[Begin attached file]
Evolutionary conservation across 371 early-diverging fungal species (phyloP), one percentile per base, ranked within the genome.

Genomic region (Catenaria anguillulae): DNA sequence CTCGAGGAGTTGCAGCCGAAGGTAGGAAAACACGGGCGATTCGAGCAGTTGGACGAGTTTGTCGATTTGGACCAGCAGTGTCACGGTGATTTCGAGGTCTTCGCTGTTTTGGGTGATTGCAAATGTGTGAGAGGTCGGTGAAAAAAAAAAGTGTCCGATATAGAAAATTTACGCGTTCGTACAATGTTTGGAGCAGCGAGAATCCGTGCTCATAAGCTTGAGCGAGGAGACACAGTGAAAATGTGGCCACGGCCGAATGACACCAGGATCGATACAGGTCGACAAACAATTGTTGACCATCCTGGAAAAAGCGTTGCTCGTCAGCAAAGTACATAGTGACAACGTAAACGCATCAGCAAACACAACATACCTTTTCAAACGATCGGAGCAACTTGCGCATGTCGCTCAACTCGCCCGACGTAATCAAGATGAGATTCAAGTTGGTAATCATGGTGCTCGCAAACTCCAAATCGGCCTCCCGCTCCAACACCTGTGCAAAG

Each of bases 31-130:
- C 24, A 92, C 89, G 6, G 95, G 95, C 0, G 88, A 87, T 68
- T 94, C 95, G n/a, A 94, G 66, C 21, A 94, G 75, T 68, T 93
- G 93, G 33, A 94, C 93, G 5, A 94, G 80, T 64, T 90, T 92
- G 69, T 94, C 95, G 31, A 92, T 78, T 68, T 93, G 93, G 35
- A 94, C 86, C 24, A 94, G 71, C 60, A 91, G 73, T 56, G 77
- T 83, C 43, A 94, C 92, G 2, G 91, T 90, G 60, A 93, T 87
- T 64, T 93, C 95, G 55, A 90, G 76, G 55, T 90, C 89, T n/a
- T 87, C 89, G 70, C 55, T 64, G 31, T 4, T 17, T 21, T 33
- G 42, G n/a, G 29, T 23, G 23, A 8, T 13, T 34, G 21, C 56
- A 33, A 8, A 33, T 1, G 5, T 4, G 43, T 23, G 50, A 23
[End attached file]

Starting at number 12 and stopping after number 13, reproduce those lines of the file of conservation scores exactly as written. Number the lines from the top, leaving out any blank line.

- G 42, G n/a, G 29, T 23, G 23, A 8, T 13, T 34, G 21, C 56
- A 33, A 8, A 33, T 1, G 5, T 4, G 43, T 23, G 50, A 23